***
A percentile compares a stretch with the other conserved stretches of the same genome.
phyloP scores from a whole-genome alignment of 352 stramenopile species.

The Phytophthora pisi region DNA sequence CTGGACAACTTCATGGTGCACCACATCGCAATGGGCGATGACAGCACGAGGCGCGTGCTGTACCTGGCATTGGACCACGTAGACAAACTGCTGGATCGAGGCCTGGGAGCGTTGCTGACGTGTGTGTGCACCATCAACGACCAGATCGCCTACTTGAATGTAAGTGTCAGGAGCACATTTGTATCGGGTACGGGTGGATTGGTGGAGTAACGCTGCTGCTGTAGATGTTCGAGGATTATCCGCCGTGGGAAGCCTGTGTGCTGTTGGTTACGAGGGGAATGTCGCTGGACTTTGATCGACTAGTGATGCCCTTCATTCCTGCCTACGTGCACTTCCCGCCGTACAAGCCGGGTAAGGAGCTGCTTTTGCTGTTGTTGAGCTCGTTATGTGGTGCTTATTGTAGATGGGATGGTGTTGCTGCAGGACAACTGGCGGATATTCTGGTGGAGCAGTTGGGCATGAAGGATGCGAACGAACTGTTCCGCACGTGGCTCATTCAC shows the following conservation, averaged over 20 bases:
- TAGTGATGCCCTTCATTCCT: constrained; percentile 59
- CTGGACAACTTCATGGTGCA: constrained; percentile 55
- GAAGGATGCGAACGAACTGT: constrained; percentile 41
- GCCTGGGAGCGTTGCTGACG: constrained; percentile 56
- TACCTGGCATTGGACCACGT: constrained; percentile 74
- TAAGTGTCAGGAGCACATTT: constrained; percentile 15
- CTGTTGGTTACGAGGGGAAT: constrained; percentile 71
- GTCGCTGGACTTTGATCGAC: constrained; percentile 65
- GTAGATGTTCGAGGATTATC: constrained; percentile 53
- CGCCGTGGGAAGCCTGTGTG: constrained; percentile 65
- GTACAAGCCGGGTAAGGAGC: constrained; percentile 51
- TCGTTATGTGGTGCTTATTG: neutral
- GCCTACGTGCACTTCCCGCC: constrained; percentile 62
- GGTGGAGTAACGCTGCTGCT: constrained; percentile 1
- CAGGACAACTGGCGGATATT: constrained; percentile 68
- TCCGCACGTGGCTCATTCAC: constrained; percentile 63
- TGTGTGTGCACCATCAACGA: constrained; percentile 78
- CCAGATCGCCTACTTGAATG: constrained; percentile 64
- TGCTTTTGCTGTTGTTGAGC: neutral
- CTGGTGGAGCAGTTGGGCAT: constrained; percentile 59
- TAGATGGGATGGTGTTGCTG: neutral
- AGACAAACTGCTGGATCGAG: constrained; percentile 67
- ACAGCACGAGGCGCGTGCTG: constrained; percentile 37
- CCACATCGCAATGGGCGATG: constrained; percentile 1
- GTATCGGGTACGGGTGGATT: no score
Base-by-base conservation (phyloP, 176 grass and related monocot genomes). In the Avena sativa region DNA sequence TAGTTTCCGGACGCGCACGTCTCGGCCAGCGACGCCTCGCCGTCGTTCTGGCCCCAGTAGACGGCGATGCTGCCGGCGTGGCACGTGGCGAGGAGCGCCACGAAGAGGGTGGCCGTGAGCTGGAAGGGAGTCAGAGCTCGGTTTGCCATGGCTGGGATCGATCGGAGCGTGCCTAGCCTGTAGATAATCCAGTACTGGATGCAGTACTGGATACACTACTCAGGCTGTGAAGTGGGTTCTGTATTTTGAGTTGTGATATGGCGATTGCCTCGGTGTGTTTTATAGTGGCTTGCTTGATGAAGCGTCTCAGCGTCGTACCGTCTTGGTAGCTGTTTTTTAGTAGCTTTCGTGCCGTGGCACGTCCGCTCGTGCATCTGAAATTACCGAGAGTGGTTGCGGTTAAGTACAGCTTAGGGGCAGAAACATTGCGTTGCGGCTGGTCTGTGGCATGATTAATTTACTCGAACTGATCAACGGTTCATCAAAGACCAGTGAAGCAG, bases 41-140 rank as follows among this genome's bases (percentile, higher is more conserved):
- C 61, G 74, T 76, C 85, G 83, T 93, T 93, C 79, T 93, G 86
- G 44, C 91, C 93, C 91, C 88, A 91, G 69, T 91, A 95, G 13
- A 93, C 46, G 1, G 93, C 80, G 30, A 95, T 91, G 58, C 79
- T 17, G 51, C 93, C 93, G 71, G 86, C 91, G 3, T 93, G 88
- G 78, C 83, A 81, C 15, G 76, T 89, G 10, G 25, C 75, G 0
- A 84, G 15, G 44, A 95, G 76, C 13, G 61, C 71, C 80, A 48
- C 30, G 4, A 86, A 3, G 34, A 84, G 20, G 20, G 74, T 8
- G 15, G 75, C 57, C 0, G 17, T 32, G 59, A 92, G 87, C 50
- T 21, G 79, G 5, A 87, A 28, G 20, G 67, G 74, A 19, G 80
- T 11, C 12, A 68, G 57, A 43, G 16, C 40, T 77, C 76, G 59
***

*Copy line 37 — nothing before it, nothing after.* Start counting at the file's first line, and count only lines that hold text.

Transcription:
- G 15, G 75, C 57, C 0, G 17, T 32, G 59, A 92, G 87, C 50